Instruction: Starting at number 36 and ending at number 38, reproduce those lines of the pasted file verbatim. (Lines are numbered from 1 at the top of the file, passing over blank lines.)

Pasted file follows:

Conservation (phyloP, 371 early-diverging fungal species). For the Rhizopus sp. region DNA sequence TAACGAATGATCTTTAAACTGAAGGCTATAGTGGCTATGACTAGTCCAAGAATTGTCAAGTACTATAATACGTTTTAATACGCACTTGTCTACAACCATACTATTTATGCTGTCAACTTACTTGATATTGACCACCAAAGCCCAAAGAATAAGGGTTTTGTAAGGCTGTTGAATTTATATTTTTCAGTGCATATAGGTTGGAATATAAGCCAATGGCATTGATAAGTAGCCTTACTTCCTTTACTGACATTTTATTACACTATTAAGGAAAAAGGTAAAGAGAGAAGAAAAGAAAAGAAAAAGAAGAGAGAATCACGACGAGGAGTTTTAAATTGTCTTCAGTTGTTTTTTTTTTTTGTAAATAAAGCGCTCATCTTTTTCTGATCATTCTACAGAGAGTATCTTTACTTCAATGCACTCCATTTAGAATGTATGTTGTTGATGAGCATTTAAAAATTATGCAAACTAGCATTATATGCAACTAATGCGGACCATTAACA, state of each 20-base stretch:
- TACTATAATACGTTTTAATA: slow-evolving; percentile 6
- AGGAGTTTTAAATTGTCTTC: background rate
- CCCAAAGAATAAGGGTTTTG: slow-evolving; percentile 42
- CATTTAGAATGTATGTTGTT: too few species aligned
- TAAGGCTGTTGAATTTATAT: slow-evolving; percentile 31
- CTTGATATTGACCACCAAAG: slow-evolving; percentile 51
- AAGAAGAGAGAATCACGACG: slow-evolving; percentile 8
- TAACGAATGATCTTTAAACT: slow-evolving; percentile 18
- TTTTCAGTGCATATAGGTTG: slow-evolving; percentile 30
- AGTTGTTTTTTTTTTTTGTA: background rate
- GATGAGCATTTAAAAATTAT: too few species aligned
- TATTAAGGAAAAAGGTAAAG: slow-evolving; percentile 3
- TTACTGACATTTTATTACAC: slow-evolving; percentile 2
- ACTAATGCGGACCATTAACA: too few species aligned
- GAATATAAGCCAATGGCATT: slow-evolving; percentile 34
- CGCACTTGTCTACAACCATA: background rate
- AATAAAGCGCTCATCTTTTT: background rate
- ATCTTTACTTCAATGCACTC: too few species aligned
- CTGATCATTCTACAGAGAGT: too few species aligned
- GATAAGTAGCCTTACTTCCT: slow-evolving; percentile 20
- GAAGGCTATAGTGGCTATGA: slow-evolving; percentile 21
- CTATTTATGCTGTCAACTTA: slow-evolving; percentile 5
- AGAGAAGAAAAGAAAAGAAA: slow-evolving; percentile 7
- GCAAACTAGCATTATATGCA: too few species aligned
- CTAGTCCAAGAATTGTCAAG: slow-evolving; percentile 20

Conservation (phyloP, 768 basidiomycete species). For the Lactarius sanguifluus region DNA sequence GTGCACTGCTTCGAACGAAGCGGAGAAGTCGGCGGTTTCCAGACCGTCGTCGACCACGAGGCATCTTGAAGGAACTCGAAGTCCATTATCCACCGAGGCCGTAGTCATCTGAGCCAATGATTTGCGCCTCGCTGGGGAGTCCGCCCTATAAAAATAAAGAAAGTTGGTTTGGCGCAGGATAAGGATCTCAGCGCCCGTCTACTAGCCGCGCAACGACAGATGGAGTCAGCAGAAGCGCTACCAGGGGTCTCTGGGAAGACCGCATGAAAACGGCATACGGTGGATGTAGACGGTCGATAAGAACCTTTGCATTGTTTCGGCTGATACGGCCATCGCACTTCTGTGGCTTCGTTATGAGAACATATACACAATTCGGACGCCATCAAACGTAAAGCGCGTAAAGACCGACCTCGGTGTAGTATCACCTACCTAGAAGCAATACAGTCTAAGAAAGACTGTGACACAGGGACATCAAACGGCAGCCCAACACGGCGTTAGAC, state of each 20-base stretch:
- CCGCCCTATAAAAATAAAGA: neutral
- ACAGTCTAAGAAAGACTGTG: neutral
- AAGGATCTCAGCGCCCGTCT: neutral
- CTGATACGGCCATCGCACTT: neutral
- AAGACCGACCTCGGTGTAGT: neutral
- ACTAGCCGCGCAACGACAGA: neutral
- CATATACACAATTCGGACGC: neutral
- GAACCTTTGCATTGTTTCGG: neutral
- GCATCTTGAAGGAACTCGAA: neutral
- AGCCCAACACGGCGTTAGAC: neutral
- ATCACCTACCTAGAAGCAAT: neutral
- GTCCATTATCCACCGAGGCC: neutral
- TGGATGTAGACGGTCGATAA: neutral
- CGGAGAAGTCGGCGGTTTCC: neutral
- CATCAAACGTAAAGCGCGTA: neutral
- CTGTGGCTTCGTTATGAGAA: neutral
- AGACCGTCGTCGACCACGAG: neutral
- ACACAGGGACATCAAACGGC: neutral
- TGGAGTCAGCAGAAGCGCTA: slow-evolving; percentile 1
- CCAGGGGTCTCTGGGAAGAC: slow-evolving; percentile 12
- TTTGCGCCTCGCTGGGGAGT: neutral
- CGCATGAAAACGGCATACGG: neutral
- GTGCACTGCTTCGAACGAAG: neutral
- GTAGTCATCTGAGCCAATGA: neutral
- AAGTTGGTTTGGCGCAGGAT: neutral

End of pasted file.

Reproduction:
- GCATCTTGAAGGAACTCGAA: neutral
- AGCCCAACACGGCGTTAGAC: neutral
- ATCACCTACCTAGAAGCAAT: neutral